For Those Who Have a Love of the Night
Do you have a yearning towards exploring the mysteries of night?
Of course you do. That’s why you’re here. There’s a certain something that draws you into it and it goes deeper than words can describe. It’s not explainable except to say that it’s a primal desire.
This attraction is called nyctophilia. Don’t worry, it’s not a disease.
Humans have many inexplicable attractions built into their DNA. Nyctophilia is one of them. It’s part of who we are. Some say its the psyche’s wish to return our bodies to the holiest elements of our origins – to a time long before the Internet, Religion, Civility. We ache to connect with our an ancient ancestors who once lived by Earth, Wind and Fire.
There are those of us who have a primal attraction to water and the sea too. Another group of us gravitates to fire and lightning. There is another who are drawn to serial killers.
I thought we were talking about the Earth’s elements and what attracts us to them.
No, we weren’t. That’s only a ruse to lure you here.
As a creative, I deceptively brought you this far so I could take you down a different path, one that leads to a story of primal programming.
What makes some of us think we can walk into the night without a care in the world?
Fear is a primal programmed response. It should stop this sort of behavior to keep us safe. It is illogical to walk into the unknown without fear.
My answer is a simple one. Nyctophillia is best explained by measuring our primal responses against our needs hierarchy. Fear of the dark, nyctophobia, is a natural one. It makes sense to stay in the protection of light and away from the dangers of dark. Something powerful must supersede fear for fear to be suppressed.
Trust. It’s fear’s favorite companion.
One of our basic needs is to feel safe – also part of our primal programming. Trust bridges the gap between what we know to be safe and uncertainty.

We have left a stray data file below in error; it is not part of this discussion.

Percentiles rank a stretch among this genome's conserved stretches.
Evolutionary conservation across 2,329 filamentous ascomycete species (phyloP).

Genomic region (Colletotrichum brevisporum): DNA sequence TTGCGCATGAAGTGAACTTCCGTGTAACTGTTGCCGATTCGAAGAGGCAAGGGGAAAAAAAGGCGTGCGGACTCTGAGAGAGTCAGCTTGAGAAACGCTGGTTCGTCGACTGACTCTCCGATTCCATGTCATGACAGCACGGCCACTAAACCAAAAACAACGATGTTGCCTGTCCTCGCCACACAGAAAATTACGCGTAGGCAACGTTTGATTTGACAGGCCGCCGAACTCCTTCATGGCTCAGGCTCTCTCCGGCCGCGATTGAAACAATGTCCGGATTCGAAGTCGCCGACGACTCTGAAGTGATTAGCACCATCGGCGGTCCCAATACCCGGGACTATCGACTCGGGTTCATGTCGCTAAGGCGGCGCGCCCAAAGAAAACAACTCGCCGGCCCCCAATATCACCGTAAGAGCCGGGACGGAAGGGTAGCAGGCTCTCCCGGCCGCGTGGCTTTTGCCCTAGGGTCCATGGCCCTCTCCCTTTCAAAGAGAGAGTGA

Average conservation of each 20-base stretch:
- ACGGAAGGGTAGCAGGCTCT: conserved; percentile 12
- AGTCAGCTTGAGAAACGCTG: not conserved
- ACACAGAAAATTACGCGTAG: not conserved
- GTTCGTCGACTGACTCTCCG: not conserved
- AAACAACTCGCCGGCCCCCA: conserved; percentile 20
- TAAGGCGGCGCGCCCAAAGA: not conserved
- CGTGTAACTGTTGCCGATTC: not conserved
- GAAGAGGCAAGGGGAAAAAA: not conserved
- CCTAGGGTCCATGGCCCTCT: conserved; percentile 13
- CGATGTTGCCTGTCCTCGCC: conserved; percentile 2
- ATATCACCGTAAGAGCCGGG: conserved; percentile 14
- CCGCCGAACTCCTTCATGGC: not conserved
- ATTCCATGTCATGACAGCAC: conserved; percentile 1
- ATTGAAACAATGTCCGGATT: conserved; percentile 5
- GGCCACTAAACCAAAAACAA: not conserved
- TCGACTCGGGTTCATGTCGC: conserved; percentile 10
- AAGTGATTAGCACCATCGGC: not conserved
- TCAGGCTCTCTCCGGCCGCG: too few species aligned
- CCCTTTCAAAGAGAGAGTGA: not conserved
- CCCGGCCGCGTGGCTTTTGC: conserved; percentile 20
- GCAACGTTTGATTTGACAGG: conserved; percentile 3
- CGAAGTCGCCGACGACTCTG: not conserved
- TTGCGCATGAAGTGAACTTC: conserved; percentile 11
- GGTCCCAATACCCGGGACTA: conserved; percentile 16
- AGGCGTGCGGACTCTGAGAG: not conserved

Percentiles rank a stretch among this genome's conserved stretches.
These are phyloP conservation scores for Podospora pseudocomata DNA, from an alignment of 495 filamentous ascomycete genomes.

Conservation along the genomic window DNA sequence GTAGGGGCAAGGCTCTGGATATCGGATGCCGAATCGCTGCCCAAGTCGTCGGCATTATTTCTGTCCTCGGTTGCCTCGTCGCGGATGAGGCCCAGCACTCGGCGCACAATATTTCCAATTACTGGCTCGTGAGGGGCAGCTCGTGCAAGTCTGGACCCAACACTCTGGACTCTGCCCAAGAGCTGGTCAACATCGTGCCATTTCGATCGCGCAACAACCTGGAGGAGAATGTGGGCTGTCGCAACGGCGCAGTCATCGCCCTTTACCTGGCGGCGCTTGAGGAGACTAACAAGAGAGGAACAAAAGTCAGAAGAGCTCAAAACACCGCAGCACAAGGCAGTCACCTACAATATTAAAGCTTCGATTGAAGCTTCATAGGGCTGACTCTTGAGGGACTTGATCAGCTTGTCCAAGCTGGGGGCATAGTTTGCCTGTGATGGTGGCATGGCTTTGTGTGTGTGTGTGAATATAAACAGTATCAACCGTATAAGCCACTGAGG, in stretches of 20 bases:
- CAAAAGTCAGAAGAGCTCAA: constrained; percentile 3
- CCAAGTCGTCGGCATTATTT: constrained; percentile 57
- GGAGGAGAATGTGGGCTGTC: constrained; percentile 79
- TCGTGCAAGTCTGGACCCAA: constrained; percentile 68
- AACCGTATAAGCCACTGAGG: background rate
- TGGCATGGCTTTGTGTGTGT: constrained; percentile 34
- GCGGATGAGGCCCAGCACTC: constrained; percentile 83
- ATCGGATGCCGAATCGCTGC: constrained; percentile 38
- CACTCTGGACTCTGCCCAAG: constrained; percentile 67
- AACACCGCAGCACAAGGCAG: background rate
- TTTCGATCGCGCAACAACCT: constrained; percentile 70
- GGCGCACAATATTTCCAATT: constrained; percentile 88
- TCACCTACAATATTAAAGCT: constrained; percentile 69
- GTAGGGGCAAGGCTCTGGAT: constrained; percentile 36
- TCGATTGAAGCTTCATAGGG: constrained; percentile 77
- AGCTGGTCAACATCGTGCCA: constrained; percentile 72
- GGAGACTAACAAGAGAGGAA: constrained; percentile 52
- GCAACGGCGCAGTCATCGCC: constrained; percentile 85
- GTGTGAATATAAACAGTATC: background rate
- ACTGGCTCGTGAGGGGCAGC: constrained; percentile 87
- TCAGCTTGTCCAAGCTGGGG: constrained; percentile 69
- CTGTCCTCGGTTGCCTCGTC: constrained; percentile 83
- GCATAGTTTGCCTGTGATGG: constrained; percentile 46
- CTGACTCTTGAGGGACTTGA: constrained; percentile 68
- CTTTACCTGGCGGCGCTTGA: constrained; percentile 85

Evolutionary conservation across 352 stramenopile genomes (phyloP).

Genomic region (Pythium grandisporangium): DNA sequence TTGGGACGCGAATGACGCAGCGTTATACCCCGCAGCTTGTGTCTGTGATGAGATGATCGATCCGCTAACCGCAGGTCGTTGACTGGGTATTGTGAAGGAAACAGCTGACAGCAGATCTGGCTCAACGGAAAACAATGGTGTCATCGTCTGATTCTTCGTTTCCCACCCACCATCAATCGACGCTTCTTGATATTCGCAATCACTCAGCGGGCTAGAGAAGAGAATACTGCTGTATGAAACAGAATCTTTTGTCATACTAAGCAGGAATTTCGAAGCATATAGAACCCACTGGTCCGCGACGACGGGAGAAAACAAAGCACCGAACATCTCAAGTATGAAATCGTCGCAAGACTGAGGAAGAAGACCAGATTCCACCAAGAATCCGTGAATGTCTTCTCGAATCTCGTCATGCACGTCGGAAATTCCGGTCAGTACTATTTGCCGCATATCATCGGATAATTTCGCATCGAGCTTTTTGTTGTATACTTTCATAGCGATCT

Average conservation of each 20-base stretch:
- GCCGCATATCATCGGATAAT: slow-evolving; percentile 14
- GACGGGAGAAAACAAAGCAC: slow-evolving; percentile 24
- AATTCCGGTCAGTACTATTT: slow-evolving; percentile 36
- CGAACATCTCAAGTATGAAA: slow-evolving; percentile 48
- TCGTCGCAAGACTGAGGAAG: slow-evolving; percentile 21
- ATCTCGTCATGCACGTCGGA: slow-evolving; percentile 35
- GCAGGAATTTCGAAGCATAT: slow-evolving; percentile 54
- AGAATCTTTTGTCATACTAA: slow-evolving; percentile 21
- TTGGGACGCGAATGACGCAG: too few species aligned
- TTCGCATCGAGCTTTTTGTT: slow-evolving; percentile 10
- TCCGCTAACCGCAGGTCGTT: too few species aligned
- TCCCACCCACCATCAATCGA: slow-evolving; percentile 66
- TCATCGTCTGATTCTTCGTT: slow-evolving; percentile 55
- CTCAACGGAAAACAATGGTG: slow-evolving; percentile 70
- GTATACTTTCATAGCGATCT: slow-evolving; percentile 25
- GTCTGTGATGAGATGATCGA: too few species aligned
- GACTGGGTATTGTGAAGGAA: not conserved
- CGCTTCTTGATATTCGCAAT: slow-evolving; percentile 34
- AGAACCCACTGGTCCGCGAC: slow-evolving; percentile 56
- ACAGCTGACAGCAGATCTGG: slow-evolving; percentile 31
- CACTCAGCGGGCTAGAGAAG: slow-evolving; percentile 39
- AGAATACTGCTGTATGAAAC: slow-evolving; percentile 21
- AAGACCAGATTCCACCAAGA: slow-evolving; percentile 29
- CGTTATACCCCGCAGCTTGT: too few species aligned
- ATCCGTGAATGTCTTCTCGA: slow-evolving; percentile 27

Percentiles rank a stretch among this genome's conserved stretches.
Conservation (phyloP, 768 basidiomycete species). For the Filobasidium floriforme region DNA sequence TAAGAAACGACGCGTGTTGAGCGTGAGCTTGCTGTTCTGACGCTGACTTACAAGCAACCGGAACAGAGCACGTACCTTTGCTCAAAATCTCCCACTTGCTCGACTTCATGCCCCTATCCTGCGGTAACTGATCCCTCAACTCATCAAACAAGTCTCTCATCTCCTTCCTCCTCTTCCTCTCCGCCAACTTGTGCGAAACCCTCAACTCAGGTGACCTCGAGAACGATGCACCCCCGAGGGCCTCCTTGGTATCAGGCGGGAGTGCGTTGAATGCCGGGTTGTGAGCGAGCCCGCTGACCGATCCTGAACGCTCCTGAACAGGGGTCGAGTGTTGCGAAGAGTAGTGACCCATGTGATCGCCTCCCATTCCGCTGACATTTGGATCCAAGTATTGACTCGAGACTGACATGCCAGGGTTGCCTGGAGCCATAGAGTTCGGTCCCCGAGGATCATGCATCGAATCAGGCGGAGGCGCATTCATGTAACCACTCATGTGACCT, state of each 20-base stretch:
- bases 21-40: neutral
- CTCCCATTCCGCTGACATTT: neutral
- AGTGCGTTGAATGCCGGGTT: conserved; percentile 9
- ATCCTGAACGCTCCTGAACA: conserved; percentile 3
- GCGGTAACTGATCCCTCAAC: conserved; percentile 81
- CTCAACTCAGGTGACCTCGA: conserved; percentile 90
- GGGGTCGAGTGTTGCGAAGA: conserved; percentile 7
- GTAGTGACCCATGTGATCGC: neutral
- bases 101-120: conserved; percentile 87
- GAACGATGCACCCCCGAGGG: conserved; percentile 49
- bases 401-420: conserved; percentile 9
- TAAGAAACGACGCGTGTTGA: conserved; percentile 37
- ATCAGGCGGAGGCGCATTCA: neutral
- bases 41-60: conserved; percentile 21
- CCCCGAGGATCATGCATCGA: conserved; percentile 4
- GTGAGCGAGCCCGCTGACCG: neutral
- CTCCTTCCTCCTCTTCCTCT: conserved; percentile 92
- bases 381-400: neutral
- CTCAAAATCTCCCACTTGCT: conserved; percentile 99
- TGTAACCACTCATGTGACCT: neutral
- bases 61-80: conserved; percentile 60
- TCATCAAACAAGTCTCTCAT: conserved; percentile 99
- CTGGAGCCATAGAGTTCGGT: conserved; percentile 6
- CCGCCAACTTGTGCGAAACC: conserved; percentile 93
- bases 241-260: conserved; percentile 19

I believe that if someone says they have no fear of the dark, what they really mean is that they trust it. They trust that the ground they’ll walk upon remains flat. They trust there are no objects to bump into or fall over. They trust there are no predators lying in wait.
Trust takes time to manufacture. Fear is automatic.
Q. What makes a nyctophile trust the dark?
A. A habit of not experiencing danger from it.
There’s a difference between courage, blind arrogance and stupidity.
Convincing oneself to ignore their inner-animal’s fear and put faith in the unknown is illogical, if not convenient. Nyctophiles are my best victims.
I watch them foolishly wander beyond the illuminated areas of town because they’ve told themselves it’s okay to do so.
They trust me too.
They should. I’ve always exuded trust. To be honest, if history has proved anything, my character is dependable to a fault. Sometimes it’s tiresome to be this way. Occasionally, I like to put that fault aside and cut loose.
I too have a special primal need programmed inside my DNA. Mine is to wake the dormant beast and take ourselves hunting.
Fortunately, there are plenty of nyctophiles who’ll venture into the dark alone tonight, trusting something they should fear.
I don’t care how they justify their unnatural fixation, I’m just happy they have one that perfectly coincides with mine.
Creep you later!
‘Michael has put together a strong, heart beating novel, one which the readers of ‘psychotic thrillers’ will enjoy – for the faint-hearted, leave it alone!’ – Mike M. Roleystone.